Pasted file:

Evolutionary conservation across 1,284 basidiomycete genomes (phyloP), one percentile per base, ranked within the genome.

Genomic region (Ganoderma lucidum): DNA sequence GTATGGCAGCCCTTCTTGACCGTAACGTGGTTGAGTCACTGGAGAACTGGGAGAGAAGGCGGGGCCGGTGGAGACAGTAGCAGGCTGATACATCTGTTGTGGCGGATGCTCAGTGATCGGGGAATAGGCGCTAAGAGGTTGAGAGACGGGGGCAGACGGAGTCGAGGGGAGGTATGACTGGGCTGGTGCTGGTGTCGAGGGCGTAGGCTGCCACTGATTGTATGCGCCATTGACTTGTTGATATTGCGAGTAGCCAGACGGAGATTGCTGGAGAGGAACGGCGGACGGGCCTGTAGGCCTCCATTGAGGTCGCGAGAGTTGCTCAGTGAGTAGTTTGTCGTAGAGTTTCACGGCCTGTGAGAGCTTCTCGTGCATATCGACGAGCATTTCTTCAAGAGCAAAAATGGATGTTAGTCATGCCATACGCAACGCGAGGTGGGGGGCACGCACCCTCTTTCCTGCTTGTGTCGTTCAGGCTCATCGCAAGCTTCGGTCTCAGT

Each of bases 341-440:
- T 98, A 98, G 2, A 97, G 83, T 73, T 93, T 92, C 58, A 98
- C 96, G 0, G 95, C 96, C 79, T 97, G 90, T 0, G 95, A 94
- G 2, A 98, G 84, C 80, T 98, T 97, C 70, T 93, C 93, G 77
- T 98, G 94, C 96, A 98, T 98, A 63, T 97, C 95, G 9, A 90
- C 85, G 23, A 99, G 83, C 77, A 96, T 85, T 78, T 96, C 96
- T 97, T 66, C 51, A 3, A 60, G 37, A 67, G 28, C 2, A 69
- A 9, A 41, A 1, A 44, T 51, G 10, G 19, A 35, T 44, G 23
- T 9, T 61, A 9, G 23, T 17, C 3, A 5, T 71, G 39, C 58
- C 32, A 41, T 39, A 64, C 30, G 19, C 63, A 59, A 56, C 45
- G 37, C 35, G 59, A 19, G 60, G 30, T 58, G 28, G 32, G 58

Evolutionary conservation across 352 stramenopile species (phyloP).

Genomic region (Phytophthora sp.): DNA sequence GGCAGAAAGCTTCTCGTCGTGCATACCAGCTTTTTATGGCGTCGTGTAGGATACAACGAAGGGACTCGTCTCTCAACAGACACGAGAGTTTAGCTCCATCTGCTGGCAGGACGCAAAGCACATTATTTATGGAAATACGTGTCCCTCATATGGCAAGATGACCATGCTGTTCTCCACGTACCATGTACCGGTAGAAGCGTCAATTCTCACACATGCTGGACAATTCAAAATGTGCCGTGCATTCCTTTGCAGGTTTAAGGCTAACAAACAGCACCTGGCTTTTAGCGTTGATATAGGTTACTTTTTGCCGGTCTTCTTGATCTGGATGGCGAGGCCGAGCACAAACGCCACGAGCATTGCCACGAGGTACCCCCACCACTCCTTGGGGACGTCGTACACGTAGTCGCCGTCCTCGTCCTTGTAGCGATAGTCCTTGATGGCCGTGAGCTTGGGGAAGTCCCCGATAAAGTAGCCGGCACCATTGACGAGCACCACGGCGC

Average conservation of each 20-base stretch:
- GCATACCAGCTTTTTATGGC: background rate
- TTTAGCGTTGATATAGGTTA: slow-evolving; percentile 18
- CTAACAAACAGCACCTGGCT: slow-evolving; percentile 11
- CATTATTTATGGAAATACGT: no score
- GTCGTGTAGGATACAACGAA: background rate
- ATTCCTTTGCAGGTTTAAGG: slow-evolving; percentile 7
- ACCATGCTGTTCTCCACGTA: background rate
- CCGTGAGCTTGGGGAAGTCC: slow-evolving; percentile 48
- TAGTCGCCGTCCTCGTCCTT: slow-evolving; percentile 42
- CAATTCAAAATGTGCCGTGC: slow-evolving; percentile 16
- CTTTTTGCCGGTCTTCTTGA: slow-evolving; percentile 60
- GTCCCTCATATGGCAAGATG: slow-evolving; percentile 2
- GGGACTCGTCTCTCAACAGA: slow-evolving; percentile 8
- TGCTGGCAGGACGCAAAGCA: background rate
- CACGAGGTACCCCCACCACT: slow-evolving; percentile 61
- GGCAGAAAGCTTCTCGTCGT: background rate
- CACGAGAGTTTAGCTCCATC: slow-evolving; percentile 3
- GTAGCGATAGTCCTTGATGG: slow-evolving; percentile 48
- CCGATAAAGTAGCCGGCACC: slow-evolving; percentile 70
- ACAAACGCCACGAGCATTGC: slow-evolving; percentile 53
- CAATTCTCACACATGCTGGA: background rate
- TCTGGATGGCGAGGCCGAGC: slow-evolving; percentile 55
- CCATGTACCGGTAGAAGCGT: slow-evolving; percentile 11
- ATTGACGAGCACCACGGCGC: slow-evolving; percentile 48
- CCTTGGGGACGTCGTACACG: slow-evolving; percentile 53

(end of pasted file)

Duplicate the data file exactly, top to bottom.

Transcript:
Evolutionary conservation across 1,284 basidiomycete genomes (phyloP), one percentile per base, ranked within the genome.

Genomic region (Ganoderma lucidum): DNA sequence GTATGGCAGCCCTTCTTGACCGTAACGTGGTTGAGTCACTGGAGAACTGGGAGAGAAGGCGGGGCCGGTGGAGACAGTAGCAGGCTGATACATCTGTTGTGGCGGATGCTCAGTGATCGGGGAATAGGCGCTAAGAGGTTGAGAGACGGGGGCAGACGGAGTCGAGGGGAGGTATGACTGGGCTGGTGCTGGTGTCGAGGGCGTAGGCTGCCACTGATTGTATGCGCCATTGACTTGTTGATATTGCGAGTAGCCAGACGGAGATTGCTGGAGAGGAACGGCGGACGGGCCTGTAGGCCTCCATTGAGGTCGCGAGAGTTGCTCAGTGAGTAGTTTGTCGTAGAGTTTCACGGCCTGTGAGAGCTTCTCGTGCATATCGACGAGCATTTCTTCAAGAGCAAAAATGGATGTTAGTCATGCCATACGCAACGCGAGGTGGGGGGCACGCACCCTCTTTCCTGCTTGTGTCGTTCAGGCTCATCGCAAGCTTCGGTCTCAGT

Each of bases 341-440:
- T 98, A 98, G 2, A 97, G 83, T 73, T 93, T 92, C 58, A 98
- C 96, G 0, G 95, C 96, C 79, T 97, G 90, T 0, G 95, A 94
- G 2, A 98, G 84, C 80, T 98, T 97, C 70, T 93, C 93, G 77
- T 98, G 94, C 96, A 98, T 98, A 63, T 97, C 95, G 9, A 90
- C 85, G 23, A 99, G 83, C 77, A 96, T 85, T 78, T 96, C 96
- T 97, T 66, C 51, A 3, A 60, G 37, A 67, G 28, C 2, A 69
- A 9, A 41, A 1, A 44, T 51, G 10, G 19, A 35, T 44, G 23
- T 9, T 61, A 9, G 23, T 17, C 3, A 5, T 71, G 39, C 58
- C 32, A 41, T 39, A 64, C 30, G 19, C 63, A 59, A 56, C 45
- G 37, C 35, G 59, A 19, G 60, G 30, T 58, G 28, G 32, G 58

Evolutionary conservation across 352 stramenopile species (phyloP).

Genomic region (Phytophthora sp.): DNA sequence GGCAGAAAGCTTCTCGTCGTGCATACCAGCTTTTTATGGCGTCGTGTAGGATACAACGAAGGGACTCGTCTCTCAACAGACACGAGAGTTTAGCTCCATCTGCTGGCAGGACGCAAAGCACATTATTTATGGAAATACGTGTCCCTCATATGGCAAGATGACCATGCTGTTCTCCACGTACCATGTACCGGTAGAAGCGTCAATTCTCACACATGCTGGACAATTCAAAATGTGCCGTGCATTCCTTTGCAGGTTTAAGGCTAACAAACAGCACCTGGCTTTTAGCGTTGATATAGGTTACTTTTTGCCGGTCTTCTTGATCTGGATGGCGAGGCCGAGCACAAACGCCACGAGCATTGCCACGAGGTACCCCCACCACTCCTTGGGGACGTCGTACACGTAGTCGCCGTCCTCGTCCTTGTAGCGATAGTCCTTGATGGCCGTGAGCTTGGGGAAGTCCCCGATAAAGTAGCCGGCACCATTGACGAGCACCACGGCGC

Average conservation of each 20-base stretch:
- GCATACCAGCTTTTTATGGC: background rate
- TTTAGCGTTGATATAGGTTA: slow-evolving; percentile 18
- CTAACAAACAGCACCTGGCT: slow-evolving; percentile 11
- CATTATTTATGGAAATACGT: no score
- GTCGTGTAGGATACAACGAA: background rate
- ATTCCTTTGCAGGTTTAAGG: slow-evolving; percentile 7
- ACCATGCTGTTCTCCACGTA: background rate
- CCGTGAGCTTGGGGAAGTCC: slow-evolving; percentile 48
- TAGTCGCCGTCCTCGTCCTT: slow-evolving; percentile 42
- CAATTCAAAATGTGCCGTGC: slow-evolving; percentile 16
- CTTTTTGCCGGTCTTCTTGA: slow-evolving; percentile 60
- GTCCCTCATATGGCAAGATG: slow-evolving; percentile 2
- GGGACTCGTCTCTCAACAGA: slow-evolving; percentile 8
- TGCTGGCAGGACGCAAAGCA: background rate
- CACGAGGTACCCCCACCACT: slow-evolving; percentile 61
- GGCAGAAAGCTTCTCGTCGT: background rate
- CACGAGAGTTTAGCTCCATC: slow-evolving; percentile 3
- GTAGCGATAGTCCTTGATGG: slow-evolving; percentile 48
- CCGATAAAGTAGCCGGCACC: slow-evolving; percentile 70
- ACAAACGCCACGAGCATTGC: slow-evolving; percentile 53
- CAATTCTCACACATGCTGGA: background rate
- TCTGGATGGCGAGGCCGAGC: slow-evolving; percentile 55
- CCATGTACCGGTAGAAGCGT: slow-evolving; percentile 11
- ATTGACGAGCACCACGGCGC: slow-evolving; percentile 48
- CCTTGGGGACGTCGTACACG: slow-evolving; percentile 53